GastrulationIn Drosophila gastrulation, mesoderm invagination is driven by the coordinated apical constriction of mesodermal cells (reviewed in Leptin, 1995). Apical constriction 4 of invaginating mesodermal cells again is triggered by the formation of MyoII spots and fibers at their apical cortex (Martin et al., 2010). These apical MyoII structures are dynamic, repeatedly increase in intensity, and move toward the center of the cell apex, resulting in pulsatile centripetal actin-myosin flows. Pulsatile flows translate into periodic apical constrictions of mesodermal cells due to the inward movement of the apical cell-cell junctions to which the actin-myosin network is coupled (Martin et al., 2009; Roh-Johnson et al., 2012; Figure 2A and ). Apical constrictions are eventually stabilized by the maintenance of higher levels of MyoII at the apex of the cell. Actin-myosin network coupling to apical junctions also leads to apical MyoII organizing into a supracellular network that connects each cell to transmit forces across the tissue (Martin et al., 2010).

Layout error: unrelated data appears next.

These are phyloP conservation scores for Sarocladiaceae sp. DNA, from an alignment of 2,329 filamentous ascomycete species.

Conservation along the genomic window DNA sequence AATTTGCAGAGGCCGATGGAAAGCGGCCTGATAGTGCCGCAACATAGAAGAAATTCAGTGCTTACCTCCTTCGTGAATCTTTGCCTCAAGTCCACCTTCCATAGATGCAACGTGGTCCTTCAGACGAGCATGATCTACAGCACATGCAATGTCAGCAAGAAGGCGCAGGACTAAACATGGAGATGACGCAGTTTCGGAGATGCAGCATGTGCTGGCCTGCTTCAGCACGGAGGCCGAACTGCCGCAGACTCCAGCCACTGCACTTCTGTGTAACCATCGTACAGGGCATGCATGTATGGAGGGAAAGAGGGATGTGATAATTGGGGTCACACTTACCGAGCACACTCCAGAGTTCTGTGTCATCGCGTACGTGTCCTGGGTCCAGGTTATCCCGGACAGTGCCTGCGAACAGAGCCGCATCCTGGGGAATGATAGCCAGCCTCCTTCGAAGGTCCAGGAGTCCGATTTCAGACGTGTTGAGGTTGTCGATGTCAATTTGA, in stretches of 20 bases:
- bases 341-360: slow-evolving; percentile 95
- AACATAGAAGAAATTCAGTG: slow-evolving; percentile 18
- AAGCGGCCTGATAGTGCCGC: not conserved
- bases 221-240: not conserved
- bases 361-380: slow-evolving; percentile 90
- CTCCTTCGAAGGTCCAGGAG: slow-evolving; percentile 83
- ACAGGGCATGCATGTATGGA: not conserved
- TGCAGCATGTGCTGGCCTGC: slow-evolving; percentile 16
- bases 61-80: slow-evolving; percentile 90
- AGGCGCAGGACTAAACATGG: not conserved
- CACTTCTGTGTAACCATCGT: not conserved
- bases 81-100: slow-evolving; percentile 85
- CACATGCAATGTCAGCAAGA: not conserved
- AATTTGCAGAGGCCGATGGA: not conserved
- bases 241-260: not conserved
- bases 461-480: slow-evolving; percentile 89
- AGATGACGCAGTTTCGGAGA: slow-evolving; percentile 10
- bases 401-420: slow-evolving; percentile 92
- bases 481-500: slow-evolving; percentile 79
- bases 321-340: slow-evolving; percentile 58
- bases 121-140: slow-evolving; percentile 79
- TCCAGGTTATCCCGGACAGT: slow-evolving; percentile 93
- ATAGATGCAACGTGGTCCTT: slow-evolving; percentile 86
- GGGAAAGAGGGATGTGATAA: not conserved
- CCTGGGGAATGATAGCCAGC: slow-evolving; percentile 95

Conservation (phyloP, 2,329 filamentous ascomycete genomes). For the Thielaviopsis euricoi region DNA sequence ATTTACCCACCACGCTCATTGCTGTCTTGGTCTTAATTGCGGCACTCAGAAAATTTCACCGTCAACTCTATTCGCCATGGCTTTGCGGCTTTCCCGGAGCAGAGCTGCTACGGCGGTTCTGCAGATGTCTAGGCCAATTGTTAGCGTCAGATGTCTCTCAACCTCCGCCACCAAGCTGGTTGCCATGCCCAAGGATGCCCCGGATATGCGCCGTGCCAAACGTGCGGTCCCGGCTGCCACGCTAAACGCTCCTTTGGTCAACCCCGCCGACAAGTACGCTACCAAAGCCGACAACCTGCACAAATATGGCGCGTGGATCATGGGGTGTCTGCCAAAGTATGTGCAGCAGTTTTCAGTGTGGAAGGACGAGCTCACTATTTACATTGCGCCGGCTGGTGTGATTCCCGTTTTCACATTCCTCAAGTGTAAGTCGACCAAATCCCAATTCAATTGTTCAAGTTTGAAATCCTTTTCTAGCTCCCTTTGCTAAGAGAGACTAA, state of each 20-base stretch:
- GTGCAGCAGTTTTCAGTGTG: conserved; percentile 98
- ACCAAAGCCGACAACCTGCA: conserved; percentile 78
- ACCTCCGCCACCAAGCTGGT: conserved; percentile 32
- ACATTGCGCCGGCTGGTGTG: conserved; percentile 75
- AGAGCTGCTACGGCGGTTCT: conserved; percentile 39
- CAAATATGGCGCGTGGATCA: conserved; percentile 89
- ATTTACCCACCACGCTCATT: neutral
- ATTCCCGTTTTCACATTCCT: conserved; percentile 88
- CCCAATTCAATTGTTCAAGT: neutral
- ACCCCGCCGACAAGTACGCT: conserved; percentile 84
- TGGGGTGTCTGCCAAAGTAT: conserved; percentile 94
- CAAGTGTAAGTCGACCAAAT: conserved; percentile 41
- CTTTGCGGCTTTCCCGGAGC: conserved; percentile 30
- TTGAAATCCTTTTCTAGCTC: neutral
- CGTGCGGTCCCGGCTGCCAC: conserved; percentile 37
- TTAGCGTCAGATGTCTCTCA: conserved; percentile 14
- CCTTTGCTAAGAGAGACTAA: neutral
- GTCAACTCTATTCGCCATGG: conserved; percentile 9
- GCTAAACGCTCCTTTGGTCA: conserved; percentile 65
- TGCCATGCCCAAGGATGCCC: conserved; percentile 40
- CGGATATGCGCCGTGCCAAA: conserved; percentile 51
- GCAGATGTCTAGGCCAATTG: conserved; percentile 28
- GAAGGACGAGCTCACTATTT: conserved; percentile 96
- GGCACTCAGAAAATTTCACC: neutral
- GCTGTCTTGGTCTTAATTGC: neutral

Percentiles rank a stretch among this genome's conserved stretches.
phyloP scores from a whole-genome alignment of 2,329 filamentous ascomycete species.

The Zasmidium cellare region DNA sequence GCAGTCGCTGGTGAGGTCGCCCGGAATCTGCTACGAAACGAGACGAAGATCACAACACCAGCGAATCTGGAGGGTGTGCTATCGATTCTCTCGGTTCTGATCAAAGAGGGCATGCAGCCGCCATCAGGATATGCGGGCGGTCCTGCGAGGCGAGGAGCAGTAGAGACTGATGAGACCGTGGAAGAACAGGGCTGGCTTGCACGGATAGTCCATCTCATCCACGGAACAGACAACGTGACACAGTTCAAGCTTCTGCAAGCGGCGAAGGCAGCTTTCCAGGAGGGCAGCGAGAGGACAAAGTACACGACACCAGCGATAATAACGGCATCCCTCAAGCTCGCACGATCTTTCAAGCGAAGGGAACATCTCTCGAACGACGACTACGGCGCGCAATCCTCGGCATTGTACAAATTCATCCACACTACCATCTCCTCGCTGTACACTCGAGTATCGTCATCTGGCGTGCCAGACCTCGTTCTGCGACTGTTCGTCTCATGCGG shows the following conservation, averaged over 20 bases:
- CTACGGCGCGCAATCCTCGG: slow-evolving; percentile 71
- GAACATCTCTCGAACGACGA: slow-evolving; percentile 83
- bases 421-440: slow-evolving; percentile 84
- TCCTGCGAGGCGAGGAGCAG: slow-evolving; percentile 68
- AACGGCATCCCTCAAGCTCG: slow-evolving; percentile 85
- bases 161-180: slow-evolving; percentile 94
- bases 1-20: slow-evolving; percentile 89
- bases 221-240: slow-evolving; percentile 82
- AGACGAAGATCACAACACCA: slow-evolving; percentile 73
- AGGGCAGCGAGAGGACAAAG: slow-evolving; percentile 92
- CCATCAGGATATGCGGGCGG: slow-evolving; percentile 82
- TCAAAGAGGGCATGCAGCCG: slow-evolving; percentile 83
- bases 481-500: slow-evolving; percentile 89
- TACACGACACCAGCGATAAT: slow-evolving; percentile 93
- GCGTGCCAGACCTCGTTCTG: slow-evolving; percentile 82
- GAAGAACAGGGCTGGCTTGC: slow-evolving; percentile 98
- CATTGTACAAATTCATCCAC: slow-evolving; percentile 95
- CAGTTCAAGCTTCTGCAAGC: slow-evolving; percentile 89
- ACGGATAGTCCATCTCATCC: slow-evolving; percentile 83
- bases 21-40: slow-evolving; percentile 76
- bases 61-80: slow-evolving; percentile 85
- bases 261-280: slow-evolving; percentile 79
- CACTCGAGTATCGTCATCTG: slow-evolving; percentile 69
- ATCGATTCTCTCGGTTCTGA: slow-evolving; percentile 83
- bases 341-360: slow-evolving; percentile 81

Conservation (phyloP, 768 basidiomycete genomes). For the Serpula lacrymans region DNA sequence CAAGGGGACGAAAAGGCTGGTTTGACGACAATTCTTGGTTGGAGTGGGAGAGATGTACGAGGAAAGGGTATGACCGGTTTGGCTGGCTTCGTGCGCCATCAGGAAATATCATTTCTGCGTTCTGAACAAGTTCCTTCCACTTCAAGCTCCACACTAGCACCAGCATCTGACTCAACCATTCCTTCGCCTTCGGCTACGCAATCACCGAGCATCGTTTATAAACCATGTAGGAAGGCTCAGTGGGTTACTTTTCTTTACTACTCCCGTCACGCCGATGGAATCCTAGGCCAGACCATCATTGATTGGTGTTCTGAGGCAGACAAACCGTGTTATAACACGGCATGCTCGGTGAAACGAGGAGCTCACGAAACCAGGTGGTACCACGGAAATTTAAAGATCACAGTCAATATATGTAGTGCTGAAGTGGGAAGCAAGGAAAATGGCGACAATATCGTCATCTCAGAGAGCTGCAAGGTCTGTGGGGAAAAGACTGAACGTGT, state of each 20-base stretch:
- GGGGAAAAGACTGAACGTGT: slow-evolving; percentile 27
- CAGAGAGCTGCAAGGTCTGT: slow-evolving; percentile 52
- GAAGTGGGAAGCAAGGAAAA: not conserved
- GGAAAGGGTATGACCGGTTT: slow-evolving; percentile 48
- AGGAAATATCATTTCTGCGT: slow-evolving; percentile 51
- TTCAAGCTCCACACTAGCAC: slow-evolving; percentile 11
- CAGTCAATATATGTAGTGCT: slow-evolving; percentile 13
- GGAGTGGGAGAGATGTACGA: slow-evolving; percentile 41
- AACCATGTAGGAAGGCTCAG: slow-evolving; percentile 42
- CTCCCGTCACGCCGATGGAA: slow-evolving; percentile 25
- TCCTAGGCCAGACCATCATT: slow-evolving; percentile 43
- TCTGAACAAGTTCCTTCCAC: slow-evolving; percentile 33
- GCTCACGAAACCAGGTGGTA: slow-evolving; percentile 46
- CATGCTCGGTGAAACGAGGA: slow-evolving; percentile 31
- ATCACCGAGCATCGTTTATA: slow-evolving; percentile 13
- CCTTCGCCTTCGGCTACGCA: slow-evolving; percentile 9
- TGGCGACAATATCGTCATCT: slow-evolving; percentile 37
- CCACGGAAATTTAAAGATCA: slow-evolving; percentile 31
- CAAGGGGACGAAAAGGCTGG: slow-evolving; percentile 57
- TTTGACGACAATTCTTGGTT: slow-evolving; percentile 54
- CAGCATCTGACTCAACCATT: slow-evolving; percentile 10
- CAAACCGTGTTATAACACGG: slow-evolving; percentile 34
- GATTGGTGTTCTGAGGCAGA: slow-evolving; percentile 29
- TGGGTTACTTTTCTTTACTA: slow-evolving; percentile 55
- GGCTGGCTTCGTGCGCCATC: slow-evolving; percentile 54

Similar to the situation in Drosophila gastrulation, ingression of endodermal precursors in C. elegans gastrulation is triggered by pulsatile, isotropic, and centripetal actin-myosin flows at the apex of these cells. Interestingly, these pulsatile apical actin-myosin flows do not initially produce significant apical cell constrictions, suggesting that the actin-myosin network is not yet efficiently coupled to the apical junctions of the endodermal cells. Eventually, the pulsatile actin-myosin flows are translated into apical cell constrictions due to junctional coupling of the actin-myosin network, which stepwise reduces the size of the cell apex.